Looking for a home to buy? If so, you can't find a better place to start, and likely end, your search than the Internet. Almost everything you need to know to zero in on a few top-of-the-list homes for consideration is on one or more websites. The national sites like Zillow.com and Realtor.com are extremely popular. Buyers, sellers and investors use these sites to gather information about homes for sale, as well as homes already sold and valuations.
There is plenty of contradictory information out there about the accuracy of these major portal sites, but most of us can agree that their bells and whistles make using them a great research strategy. From detailed information to aerial view maps of neighborhoods, there is plenty of stuff to see. I definitely agree that these sites are of value for real estate information gathering.
In this article I want to tell you about something a bit more local, and it's a tool you definitely want to add to your home search resources. It's called the IDX, Internet Data Exchange, an agreement between local real estate brokers to allow other brokers and agents to display their listings on their websites. In other words, you no longer need to go to each site to see what they have listed in the market. The local MLS, Multiple Listing Service, member brokers set up IDX so that site visitors can find all of the local MLS listings on every site using IDX. You can recognize one of these sites by the IDX logo and disclaimer on the search page.
The listings are normally updated at least daily, and the information is the most accurate you'll find. The MLS rules strictly regulate how agents enter the listing info and there are penalties for errors, bad directions, and waiting too long for updating listing information when it changes. In fact, it's this MLS info that feeds much of what you see at Realtor.com.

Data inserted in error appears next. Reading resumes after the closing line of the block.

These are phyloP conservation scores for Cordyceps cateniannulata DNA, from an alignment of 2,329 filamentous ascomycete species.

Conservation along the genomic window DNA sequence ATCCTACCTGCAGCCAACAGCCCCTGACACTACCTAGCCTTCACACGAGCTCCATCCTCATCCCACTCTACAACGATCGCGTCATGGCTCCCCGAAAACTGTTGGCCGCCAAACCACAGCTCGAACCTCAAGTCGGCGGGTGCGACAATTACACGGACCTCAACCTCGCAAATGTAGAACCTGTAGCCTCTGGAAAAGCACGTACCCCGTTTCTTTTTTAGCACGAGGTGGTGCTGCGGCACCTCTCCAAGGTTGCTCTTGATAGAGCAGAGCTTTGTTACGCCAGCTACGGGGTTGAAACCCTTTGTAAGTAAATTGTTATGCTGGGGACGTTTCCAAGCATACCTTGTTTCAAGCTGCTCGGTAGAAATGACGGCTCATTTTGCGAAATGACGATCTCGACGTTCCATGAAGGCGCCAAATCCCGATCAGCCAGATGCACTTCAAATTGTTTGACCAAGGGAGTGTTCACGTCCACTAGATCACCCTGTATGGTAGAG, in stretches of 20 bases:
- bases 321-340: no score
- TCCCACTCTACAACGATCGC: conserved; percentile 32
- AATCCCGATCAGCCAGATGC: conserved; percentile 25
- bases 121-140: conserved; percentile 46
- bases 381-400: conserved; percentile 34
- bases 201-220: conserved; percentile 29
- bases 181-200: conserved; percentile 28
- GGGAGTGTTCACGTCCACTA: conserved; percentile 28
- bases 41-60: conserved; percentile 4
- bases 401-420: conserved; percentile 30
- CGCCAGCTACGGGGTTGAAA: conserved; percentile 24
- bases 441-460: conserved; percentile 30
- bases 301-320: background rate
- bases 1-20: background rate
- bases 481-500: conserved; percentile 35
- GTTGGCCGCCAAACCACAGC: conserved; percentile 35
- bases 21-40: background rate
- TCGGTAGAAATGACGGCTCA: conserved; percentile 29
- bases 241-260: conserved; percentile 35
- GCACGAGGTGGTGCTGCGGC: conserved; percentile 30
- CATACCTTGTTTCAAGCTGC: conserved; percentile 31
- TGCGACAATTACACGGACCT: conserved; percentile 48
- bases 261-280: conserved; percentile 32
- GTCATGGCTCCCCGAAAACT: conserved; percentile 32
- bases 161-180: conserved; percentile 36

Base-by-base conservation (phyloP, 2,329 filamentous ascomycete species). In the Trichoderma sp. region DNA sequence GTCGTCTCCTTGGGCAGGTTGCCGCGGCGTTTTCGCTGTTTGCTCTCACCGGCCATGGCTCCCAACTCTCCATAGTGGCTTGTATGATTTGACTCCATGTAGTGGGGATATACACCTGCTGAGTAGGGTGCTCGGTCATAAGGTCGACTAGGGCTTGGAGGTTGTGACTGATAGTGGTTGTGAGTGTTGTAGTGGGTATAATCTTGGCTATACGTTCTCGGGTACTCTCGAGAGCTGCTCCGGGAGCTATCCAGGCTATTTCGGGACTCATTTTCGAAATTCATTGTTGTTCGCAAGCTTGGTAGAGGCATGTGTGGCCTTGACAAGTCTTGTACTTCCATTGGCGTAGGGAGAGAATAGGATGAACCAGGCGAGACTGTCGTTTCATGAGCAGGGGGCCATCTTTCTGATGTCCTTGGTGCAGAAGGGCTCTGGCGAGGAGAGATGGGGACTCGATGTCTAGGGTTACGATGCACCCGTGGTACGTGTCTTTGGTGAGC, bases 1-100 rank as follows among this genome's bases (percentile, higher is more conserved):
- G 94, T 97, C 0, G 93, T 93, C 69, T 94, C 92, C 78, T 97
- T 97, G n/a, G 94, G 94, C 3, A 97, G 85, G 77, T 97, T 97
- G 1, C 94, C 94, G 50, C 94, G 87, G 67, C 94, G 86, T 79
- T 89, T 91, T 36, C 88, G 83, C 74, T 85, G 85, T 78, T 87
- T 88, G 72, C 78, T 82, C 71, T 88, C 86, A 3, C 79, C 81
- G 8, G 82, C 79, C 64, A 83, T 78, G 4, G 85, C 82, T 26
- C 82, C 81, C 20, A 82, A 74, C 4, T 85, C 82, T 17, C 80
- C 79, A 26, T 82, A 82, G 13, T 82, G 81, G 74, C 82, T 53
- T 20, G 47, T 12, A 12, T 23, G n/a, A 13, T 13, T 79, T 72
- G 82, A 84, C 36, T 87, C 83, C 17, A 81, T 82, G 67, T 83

There are some really feature-rich IDX search pages out there. You see, the IDX data feed can be used by third party vendors to create custom search routines and displays for brokerage sites. There are many doing this, and the competition is delivering some great tools for searchers.
• School and neighborhood information.
• Ability to save searches.
• Feature to save favorite listings.
• A sharing function to send to friends.
• Ability to create email listing alerts.
• Customized map area searches.
Sure, you'll have to register and provide your email address for some features, and you'll probably be contacted by an agent. However, you're in control, so just enjoy the features and tell the agent you'll be ready to talk when you're ready.
Use the offered features to build a trove of information about homes of interest. Many of these IDX sites also allow you to set up a showing from the listing. Here is where caution is warranted. If you're working with a buyer agent, or if you want to, be sure to let the listing agent know this from the beginning.
It's not advertised, but commission disputes between agents are a fact of life. You don't want your buyer agent to end up in a dispute with a listing agent based on what the business calls "procuring cause." Each agent is claiming that they were the reason you ended up considering this listing, and the dispute may result in a split or lost commission. Always be clear as to whether you're working with a buyer agent, and really they should set up your showings.
Check out IDX pages on local real estate websites and use the one that offers the most features for your needs.